1. Personal Comment on Gates
2. Material on Gates
a. First Nomination
b. Second Nomination
3. Gates' Writings and Speeches
4. Nomination/Confirmation as Defense Secretary (2006)
I first met Bob Gates in a small-group gathering soon after his elevation to be Deputy Director for Intelligence (DDI). He came across as strong-willed and arrogant. Put simply, I did not like him. As time has passed and both of us have advanced in maturity and he has taken on increasingly challenging positions, my view of and attitude toward Gates has undergone significant change. I had retired from the CIA before he became DCI, so my views of his performance of the difficult roles he has undertaken since 1990 are those of an outsider and concerned citizen in academia and beyond. Robert M. Gates has served his country honorably and well. I respect him and his service, and wish him well as he returns to the ranks of the retired.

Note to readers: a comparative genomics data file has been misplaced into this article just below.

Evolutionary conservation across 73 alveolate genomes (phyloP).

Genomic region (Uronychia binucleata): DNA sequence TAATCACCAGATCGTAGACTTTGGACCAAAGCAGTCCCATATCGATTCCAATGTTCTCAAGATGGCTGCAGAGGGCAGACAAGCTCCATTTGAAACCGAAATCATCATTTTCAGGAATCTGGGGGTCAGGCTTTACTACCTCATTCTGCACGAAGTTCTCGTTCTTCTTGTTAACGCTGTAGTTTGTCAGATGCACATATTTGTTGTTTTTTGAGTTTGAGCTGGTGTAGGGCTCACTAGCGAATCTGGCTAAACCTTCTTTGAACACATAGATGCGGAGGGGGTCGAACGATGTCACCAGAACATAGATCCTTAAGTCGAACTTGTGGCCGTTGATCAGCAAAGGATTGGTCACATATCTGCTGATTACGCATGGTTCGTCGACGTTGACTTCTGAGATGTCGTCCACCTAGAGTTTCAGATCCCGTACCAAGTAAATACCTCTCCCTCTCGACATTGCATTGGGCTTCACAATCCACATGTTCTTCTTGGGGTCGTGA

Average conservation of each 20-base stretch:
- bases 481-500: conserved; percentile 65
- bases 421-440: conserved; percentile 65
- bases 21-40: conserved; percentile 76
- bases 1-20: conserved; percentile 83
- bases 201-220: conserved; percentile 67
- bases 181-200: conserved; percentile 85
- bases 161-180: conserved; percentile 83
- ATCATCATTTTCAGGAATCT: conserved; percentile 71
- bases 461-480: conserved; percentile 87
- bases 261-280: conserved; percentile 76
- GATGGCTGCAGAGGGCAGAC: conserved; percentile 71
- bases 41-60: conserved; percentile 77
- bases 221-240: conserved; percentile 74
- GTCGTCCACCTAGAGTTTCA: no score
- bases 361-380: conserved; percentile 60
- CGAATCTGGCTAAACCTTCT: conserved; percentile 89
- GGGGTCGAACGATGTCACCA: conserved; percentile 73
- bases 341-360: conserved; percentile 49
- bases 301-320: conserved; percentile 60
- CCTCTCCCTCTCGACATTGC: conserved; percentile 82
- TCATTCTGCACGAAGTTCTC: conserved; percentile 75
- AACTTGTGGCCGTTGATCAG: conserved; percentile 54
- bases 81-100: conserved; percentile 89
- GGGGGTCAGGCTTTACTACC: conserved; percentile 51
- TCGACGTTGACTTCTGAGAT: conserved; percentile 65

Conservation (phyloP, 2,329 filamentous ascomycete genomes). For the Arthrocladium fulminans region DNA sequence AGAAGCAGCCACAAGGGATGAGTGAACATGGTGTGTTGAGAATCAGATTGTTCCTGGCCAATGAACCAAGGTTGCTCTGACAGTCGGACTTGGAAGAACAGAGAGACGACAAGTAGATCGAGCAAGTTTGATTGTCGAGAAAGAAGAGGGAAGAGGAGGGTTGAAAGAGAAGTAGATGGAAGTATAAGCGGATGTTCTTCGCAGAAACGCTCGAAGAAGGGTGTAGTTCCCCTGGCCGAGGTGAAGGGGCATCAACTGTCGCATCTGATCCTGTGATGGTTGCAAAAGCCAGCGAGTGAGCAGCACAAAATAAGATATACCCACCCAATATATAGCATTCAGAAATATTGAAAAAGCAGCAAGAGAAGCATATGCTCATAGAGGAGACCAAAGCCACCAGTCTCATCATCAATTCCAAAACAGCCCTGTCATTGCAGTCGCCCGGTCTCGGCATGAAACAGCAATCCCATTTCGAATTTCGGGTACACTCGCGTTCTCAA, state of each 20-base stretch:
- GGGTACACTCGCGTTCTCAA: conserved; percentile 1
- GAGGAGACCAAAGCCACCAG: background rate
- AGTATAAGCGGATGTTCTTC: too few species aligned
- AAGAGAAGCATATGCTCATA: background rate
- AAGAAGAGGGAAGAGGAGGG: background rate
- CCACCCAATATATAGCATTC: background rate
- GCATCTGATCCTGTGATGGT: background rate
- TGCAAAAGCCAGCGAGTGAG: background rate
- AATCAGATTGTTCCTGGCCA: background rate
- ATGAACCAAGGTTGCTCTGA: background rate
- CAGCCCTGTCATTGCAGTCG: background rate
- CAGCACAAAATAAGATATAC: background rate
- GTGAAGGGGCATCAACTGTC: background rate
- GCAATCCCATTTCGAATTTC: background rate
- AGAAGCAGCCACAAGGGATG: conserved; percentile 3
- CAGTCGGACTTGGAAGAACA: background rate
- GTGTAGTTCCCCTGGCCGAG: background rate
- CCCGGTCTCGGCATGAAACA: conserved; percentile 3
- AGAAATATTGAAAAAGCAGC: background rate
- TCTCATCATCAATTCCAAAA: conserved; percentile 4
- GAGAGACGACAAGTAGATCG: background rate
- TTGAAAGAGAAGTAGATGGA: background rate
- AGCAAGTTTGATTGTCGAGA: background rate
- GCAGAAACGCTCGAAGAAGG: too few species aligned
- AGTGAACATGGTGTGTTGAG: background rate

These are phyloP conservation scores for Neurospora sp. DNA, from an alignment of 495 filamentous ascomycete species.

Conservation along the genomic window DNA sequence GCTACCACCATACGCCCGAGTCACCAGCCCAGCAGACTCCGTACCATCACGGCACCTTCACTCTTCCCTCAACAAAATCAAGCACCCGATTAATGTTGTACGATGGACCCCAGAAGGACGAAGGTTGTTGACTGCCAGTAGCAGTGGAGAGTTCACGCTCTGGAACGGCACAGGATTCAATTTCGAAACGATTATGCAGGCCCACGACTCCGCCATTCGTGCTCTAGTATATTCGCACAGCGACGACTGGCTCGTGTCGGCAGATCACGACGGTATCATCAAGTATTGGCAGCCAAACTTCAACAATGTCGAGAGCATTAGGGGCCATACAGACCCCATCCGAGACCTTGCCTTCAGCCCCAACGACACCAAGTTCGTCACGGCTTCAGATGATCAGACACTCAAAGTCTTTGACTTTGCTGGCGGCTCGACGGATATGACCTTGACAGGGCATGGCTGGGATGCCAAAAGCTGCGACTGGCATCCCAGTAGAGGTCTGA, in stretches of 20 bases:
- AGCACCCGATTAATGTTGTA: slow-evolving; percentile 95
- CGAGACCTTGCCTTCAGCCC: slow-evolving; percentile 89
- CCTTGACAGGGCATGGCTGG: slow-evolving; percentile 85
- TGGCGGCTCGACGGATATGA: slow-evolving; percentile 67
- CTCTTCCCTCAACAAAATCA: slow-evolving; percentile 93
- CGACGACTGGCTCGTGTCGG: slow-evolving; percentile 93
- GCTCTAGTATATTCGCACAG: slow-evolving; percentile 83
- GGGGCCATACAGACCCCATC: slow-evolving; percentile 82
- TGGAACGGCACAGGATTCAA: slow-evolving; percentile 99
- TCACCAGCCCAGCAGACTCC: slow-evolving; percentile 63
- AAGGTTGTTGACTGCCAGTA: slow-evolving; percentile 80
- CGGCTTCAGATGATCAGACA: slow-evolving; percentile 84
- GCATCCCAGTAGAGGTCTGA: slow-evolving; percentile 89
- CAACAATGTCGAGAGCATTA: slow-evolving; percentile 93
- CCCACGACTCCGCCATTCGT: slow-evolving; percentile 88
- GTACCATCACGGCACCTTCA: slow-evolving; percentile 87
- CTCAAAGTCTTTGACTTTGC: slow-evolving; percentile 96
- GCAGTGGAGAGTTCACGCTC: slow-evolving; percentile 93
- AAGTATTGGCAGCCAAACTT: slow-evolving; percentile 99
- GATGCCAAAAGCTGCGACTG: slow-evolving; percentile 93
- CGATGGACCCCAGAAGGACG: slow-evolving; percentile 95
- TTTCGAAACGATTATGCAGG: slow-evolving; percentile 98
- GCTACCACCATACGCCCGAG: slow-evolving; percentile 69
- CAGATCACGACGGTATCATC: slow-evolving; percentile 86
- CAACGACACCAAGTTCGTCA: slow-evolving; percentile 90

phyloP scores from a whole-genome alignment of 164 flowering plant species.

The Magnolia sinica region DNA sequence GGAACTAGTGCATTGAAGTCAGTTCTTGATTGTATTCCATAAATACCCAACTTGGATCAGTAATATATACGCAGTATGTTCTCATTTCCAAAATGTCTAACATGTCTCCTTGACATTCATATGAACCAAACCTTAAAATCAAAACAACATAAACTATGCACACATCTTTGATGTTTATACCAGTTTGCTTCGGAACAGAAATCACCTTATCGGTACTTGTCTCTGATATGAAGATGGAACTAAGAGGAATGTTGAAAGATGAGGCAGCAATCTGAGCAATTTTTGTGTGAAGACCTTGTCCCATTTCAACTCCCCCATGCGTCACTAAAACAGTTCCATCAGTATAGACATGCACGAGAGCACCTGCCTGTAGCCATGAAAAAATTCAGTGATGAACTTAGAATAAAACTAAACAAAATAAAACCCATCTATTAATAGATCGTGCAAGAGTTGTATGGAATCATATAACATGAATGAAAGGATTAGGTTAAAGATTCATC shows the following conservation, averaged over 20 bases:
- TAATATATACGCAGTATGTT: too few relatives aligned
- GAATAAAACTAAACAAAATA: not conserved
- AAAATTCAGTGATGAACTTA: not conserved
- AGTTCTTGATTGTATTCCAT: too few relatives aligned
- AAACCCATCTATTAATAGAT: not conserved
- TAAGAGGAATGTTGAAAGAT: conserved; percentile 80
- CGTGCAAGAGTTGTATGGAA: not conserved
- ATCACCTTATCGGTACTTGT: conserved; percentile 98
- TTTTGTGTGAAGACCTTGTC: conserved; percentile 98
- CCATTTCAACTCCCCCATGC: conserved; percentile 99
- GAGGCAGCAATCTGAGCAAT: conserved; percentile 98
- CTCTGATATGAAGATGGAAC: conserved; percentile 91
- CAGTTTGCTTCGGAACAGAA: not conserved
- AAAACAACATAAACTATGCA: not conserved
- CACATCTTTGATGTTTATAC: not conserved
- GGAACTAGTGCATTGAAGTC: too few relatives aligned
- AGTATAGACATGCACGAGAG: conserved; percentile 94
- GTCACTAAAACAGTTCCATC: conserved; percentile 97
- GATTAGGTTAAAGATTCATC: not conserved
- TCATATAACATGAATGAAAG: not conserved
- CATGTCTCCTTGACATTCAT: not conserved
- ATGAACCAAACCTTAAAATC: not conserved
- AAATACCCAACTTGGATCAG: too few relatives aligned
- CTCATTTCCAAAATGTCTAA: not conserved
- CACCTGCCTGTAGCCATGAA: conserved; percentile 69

a. First Nomination
Cannon, Lou, and Bob Woodward. "Gates to Withdraw as CIA Nominee; Reagan's Choice Facing Senate Rejection." Washington Post, 2 Mar. 1987, A1.
Controversy about his role in Iran-Contra stalls Robert M. Gates' nomination as DCI.
b. Second Nomination
Lardner, George, Jr., and Walter Pincus. "Robert Gates, A Company Man." Washington Post National Weekly Edition, 20-26 May 1991, 34.
The thoughts here are pre-hearing soundings from around Washington about Gates and his chances of securing approval for the DCI job.
Polgar, Tom. "Gates: The Wrong Choice to Head the CIA." Washington Post National Weekly Edition, 1-7 Jul. 1991, 24.
Op-Ed piece from former CIA station chief and staffer on the Senate Select Committee on Iran-Contra: "My objections to [Robert M.] Gates center on his performance during the Iran-contra affair.... Throughout it, Gates acted as if he was in a complete fog or was interested primarily in keeping the truth from being aired in public or from reaching Congress."
Sciolino, Elaine. "Senate Approves Gates by 64-31, to Head the C.I.A." New York Times, 6 Nov. 1991, A23.